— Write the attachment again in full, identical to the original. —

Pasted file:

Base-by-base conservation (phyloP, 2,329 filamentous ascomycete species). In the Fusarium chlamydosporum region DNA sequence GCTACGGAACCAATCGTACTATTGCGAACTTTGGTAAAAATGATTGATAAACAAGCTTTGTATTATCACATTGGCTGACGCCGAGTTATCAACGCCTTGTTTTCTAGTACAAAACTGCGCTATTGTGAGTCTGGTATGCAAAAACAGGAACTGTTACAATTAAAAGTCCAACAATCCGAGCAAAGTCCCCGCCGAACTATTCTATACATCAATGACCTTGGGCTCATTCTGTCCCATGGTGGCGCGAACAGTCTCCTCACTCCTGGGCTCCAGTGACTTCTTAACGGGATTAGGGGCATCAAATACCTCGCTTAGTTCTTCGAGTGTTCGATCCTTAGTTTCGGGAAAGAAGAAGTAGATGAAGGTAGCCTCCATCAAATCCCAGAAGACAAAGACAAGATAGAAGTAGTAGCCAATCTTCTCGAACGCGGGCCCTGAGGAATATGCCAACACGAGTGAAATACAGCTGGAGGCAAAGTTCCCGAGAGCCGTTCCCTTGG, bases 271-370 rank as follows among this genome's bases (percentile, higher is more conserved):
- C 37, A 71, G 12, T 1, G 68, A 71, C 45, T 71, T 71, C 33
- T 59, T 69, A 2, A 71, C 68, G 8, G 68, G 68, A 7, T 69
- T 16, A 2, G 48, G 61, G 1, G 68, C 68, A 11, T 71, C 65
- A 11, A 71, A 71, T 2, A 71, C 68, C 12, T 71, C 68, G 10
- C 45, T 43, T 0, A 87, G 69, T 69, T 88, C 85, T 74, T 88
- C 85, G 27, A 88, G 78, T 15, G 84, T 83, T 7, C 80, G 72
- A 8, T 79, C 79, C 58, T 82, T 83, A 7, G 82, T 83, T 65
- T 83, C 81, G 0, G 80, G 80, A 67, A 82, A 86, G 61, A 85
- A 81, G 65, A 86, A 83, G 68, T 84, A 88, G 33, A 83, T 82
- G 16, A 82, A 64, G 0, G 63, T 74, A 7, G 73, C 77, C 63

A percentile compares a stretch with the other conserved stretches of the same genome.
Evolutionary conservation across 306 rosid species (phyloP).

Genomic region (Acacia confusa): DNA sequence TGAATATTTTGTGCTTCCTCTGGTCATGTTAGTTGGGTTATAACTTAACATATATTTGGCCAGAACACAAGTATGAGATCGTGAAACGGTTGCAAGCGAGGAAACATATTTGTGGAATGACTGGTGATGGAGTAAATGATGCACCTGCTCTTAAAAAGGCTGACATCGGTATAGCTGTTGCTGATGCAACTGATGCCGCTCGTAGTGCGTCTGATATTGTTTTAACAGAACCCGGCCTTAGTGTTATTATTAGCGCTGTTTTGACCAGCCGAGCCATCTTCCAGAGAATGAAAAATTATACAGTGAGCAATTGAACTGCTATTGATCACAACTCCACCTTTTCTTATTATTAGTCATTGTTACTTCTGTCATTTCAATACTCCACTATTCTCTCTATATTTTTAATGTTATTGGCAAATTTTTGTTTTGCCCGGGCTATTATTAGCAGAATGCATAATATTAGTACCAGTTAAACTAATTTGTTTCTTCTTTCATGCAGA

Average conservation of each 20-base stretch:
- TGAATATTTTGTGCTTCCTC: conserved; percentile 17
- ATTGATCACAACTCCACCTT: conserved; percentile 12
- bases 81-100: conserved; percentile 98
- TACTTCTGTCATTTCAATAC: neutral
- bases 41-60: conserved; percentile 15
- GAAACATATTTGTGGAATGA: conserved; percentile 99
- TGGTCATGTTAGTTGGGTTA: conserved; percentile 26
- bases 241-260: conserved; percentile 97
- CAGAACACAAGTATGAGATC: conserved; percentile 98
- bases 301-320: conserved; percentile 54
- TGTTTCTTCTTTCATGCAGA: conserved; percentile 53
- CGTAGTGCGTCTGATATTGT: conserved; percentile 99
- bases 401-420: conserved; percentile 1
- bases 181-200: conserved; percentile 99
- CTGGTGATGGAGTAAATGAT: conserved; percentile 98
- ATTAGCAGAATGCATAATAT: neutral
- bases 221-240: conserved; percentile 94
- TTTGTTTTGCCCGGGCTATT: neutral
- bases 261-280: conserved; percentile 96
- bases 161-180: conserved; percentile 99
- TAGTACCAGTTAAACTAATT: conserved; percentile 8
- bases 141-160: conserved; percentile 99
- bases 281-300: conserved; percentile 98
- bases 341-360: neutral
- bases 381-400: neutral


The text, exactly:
Base-by-base conservation (phyloP, 2,329 filamentous ascomycete species). In the Fusarium chlamydosporum region DNA sequence GCTACGGAACCAATCGTACTATTGCGAACTTTGGTAAAAATGATTGATAAACAAGCTTTGTATTATCACATTGGCTGACGCCGAGTTATCAACGCCTTGTTTTCTAGTACAAAACTGCGCTATTGTGAGTCTGGTATGCAAAAACAGGAACTGTTACAATTAAAAGTCCAACAATCCGAGCAAAGTCCCCGCCGAACTATTCTATACATCAATGACCTTGGGCTCATTCTGTCCCATGGTGGCGCGAACAGTCTCCTCACTCCTGGGCTCCAGTGACTTCTTAACGGGATTAGGGGCATCAAATACCTCGCTTAGTTCTTCGAGTGTTCGATCCTTAGTTTCGGGAAAGAAGAAGTAGATGAAGGTAGCCTCCATCAAATCCCAGAAGACAAAGACAAGATAGAAGTAGTAGCCAATCTTCTCGAACGCGGGCCCTGAGGAATATGCCAACACGAGTGAAATACAGCTGGAGGCAAAGTTCCCGAGAGCCGTTCCCTTGG, bases 271-370 rank as follows among this genome's bases (percentile, higher is more conserved):
- C 37, A 71, G 12, T 1, G 68, A 71, C 45, T 71, T 71, C 33
- T 59, T 69, A 2, A 71, C 68, G 8, G 68, G 68, A 7, T 69
- T 16, A 2, G 48, G 61, G 1, G 68, C 68, A 11, T 71, C 65
- A 11, A 71, A 71, T 2, A 71, C 68, C 12, T 71, C 68, G 10
- C 45, T 43, T 0, A 87, G 69, T 69, T 88, C 85, T 74, T 88
- C 85, G 27, A 88, G 78, T 15, G 84, T 83, T 7, C 80, G 72
- A 8, T 79, C 79, C 58, T 82, T 83, A 7, G 82, T 83, T 65
- T 83, C 81, G 0, G 80, G 80, A 67, A 82, A 86, G 61, A 85
- A 81, G 65, A 86, A 83, G 68, T 84, A 88, G 33, A 83, T 82
- G 16, A 82, A 64, G 0, G 63, T 74, A 7, G 73, C 77, C 63

A percentile compares a stretch with the other conserved stretches of the same genome.
Evolutionary conservation across 306 rosid species (phyloP).

Genomic region (Acacia confusa): DNA sequence TGAATATTTTGTGCTTCCTCTGGTCATGTTAGTTGGGTTATAACTTAACATATATTTGGCCAGAACACAAGTATGAGATCGTGAAACGGTTGCAAGCGAGGAAACATATTTGTGGAATGACTGGTGATGGAGTAAATGATGCACCTGCTCTTAAAAAGGCTGACATCGGTATAGCTGTTGCTGATGCAACTGATGCCGCTCGTAGTGCGTCTGATATTGTTTTAACAGAACCCGGCCTTAGTGTTATTATTAGCGCTGTTTTGACCAGCCGAGCCATCTTCCAGAGAATGAAAAATTATACAGTGAGCAATTGAACTGCTATTGATCACAACTCCACCTTTTCTTATTATTAGTCATTGTTACTTCTGTCATTTCAATACTCCACTATTCTCTCTATATTTTTAATGTTATTGGCAAATTTTTGTTTTGCCCGGGCTATTATTAGCAGAATGCATAATATTAGTACCAGTTAAACTAATTTGTTTCTTCTTTCATGCAGA

Average conservation of each 20-base stretch:
- TGAATATTTTGTGCTTCCTC: conserved; percentile 17
- ATTGATCACAACTCCACCTT: conserved; percentile 12
- bases 81-100: conserved; percentile 98
- TACTTCTGTCATTTCAATAC: neutral
- bases 41-60: conserved; percentile 15
- GAAACATATTTGTGGAATGA: conserved; percentile 99
- TGGTCATGTTAGTTGGGTTA: conserved; percentile 26
- bases 241-260: conserved; percentile 97
- CAGAACACAAGTATGAGATC: conserved; percentile 98
- bases 301-320: conserved; percentile 54
- TGTTTCTTCTTTCATGCAGA: conserved; percentile 53
- CGTAGTGCGTCTGATATTGT: conserved; percentile 99
- bases 401-420: conserved; percentile 1
- bases 181-200: conserved; percentile 99
- CTGGTGATGGAGTAAATGAT: conserved; percentile 98
- ATTAGCAGAATGCATAATAT: neutral
- bases 221-240: conserved; percentile 94
- TTTGTTTTGCCCGGGCTATT: neutral
- bases 261-280: conserved; percentile 96
- bases 161-180: conserved; percentile 99
- TAGTACCAGTTAAACTAATT: conserved; percentile 8
- bases 141-160: conserved; percentile 99
- bases 281-300: conserved; percentile 98
- bases 341-360: neutral
- bases 381-400: neutral